Actress Reese Holden has been offered a small fortune by a book editor if she can secure for publication the love letters that her father, a reclusive novelist, wrote to her mother, who has... See full summary »
Henry Poole moves in to a house in his old neighborhood, to spend what he believes are his remaining days alone. The discovery of a "miracle" by a nosy neighbor ruptures his solitude and restores his faith in life.
On his latest expedition, Dr. Rick Marshall is sucked into a space-time vortex alongside his research assistant and a redneck survivalist. In this alternate universe, the trio make friends with a primate named Chaka, their only ally in a world full of dinosaurs and other fantastic creatures.
Near the Texas-Mexico border, Wendell Baker has a few things going for him: his genial nature and optimism and the love of Doreen. His troubles? He dances around telling her that he loves her, and his idea of work is illegal. He's arrested, imprisoned, and she puts him behind her when she realizes that even prison is just a good excuse for him to play football with the guys. When he is paroled, it's to a job in the "hotel industry" at a board and care home for seniors, where the head nurse is running a scam. Three of the residents respond to Wendell's good heart. Can they expose the scam and help Wendell win back Doreen? Written by
Luke Wilson hired his mother, a professional photographer, to take stills on the set. When Mrs. Wilson saw that photographer Mark Seliger was also taking stills she demanded that Seliger be fired. Instead, Luke fired his mother. According to Luke, the crew was unhappy about this and brother Andrew Wilson rehired Mrs. Wilson. See more »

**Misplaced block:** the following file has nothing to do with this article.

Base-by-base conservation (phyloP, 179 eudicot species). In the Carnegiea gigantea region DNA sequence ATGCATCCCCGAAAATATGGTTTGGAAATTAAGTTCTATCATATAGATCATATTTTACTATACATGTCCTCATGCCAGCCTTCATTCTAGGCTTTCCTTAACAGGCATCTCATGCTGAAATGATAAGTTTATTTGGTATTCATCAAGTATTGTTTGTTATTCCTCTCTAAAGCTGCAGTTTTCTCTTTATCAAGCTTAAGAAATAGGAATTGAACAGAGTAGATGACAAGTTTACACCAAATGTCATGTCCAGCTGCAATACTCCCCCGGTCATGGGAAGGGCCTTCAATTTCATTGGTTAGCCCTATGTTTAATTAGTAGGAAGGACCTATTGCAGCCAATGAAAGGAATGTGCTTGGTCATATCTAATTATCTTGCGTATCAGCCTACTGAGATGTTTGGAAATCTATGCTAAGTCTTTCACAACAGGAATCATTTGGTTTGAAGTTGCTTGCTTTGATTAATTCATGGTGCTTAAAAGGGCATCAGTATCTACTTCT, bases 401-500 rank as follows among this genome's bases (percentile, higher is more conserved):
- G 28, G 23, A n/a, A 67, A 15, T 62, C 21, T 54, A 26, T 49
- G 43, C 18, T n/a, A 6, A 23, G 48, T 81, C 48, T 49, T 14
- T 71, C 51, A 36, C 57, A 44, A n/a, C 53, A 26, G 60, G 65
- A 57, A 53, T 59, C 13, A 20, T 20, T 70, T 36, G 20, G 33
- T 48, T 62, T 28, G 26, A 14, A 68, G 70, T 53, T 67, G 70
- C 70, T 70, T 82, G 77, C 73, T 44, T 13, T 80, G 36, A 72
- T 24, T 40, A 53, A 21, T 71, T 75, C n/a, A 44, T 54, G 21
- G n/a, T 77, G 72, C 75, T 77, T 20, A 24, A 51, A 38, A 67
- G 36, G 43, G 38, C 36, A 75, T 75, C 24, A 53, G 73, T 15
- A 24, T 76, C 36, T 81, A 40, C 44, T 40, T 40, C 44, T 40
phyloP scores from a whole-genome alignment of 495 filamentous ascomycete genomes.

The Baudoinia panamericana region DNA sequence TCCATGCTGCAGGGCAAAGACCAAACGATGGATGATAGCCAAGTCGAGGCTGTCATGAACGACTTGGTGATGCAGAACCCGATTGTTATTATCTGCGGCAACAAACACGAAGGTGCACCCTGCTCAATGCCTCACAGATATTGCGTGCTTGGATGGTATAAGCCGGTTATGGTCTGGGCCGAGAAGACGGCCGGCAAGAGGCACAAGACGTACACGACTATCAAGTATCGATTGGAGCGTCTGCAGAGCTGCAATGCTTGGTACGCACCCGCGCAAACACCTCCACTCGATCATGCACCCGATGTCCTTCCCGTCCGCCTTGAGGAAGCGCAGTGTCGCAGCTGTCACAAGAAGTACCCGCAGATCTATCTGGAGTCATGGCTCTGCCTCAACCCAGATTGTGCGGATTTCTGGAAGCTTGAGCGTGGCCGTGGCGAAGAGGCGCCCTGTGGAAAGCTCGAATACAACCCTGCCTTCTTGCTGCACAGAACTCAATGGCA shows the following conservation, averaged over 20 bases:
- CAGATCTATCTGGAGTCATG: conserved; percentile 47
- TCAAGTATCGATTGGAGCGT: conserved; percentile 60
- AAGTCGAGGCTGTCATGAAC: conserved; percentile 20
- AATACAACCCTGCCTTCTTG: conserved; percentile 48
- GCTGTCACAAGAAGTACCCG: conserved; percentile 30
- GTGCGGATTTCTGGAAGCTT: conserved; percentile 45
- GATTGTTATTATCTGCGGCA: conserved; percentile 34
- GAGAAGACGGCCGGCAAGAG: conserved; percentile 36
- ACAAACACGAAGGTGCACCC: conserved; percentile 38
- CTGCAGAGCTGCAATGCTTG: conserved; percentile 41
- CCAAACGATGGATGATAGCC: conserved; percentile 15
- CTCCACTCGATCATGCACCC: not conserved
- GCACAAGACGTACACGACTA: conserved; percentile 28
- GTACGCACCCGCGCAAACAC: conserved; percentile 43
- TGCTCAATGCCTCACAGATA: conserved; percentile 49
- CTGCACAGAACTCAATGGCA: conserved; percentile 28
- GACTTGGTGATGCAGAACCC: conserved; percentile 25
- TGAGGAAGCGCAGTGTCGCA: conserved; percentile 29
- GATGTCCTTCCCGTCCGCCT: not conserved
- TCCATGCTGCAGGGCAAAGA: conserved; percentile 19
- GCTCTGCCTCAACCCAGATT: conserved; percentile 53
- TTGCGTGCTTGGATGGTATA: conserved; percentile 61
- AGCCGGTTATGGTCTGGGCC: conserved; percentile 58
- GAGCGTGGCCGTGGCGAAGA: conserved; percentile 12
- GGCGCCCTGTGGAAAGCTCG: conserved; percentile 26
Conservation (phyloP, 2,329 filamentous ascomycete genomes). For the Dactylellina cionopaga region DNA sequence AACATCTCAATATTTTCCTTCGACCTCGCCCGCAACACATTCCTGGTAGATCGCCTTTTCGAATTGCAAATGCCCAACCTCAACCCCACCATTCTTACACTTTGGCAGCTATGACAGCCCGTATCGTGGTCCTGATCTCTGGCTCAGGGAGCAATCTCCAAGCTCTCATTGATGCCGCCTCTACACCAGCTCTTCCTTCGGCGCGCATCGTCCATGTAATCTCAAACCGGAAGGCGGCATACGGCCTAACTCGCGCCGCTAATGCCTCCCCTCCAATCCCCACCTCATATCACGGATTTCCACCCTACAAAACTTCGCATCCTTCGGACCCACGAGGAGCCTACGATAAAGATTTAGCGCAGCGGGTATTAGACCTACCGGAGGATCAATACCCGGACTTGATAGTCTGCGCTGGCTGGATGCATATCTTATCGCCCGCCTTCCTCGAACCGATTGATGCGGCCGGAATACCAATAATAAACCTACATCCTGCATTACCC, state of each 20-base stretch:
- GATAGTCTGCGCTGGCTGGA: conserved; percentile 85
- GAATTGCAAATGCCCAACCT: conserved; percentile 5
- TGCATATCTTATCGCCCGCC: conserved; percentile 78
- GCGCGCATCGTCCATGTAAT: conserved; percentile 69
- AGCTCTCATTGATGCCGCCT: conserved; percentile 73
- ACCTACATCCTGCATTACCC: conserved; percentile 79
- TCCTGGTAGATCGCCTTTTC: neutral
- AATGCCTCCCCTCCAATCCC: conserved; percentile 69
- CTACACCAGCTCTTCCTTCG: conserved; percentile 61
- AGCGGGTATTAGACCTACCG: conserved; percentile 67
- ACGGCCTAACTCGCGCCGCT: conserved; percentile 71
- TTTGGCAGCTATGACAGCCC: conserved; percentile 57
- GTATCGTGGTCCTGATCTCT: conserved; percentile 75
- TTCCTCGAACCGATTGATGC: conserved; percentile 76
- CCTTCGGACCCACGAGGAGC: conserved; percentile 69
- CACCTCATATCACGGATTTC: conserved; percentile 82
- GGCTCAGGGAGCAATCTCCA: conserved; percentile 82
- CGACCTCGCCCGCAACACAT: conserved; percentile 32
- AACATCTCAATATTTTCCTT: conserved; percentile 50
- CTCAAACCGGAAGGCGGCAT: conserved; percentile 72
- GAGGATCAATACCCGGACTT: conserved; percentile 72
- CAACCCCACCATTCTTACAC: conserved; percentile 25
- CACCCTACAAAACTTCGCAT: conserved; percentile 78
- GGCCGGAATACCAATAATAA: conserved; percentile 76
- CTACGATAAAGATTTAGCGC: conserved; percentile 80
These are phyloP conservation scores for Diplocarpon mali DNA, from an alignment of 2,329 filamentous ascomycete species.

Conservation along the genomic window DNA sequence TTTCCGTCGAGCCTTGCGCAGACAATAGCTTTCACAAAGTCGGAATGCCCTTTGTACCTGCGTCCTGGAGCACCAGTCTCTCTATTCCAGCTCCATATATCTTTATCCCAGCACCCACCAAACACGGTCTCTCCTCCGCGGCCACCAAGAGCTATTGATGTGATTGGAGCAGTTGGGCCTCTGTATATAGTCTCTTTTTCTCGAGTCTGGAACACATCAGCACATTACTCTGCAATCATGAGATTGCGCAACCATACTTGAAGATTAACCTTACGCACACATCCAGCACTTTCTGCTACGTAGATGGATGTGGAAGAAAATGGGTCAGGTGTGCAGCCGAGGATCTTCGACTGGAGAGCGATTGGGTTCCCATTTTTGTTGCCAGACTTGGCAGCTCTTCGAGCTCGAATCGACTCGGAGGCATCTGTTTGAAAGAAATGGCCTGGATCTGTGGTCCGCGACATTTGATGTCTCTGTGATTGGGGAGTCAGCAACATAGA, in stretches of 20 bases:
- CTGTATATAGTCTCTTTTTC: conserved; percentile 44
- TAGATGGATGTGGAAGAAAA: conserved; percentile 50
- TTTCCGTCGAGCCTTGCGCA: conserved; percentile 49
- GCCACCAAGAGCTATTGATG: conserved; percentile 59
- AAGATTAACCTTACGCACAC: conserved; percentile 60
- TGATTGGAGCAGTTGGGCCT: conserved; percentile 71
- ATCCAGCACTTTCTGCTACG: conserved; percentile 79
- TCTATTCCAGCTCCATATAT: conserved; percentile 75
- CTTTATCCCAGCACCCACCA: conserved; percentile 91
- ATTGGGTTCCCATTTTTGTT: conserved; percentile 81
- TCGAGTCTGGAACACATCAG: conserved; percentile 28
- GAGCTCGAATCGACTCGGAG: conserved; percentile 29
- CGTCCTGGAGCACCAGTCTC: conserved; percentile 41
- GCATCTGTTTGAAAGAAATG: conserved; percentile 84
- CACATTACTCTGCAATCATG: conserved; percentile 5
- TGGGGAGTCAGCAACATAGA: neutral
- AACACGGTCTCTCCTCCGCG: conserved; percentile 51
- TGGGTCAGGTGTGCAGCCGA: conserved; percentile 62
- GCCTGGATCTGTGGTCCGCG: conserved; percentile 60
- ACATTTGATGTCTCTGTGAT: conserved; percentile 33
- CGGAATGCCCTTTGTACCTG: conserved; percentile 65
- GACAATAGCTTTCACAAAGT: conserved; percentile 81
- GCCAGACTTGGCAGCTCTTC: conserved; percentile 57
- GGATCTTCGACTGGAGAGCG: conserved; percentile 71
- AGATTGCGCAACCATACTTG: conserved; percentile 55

[Neil is spoofing Wendell Baker in front of McTeague]
"Thank you very much for this job. It's my first job in the hotel buisness
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I saw the Wendell Baker Story last weekend at the Vail film festival and thought it was a charming, funny, truly enjoyable movie. It was very different from Luke Wilson's work with Owen Wilson & Wes Anderson, but in a great way. The quirkiness of Anderson's films was evident, but there was an added tenderness and empathy between the characters, which says a lot about the quality of the script, the direction, and the acting. Luke Wilson was very appealing in the title role--his face is so expressive! As always, Owen Wilson & Will Ferrell were hysterical. I'd recommend this movie to anyone who likes not only the Owen/Anderson combination, but to anyone who likes romantic comedies. (I must mention, and I hope this doesn't sound derogatory, the scenery in the film made me want to visit Texas for the first time ever.)
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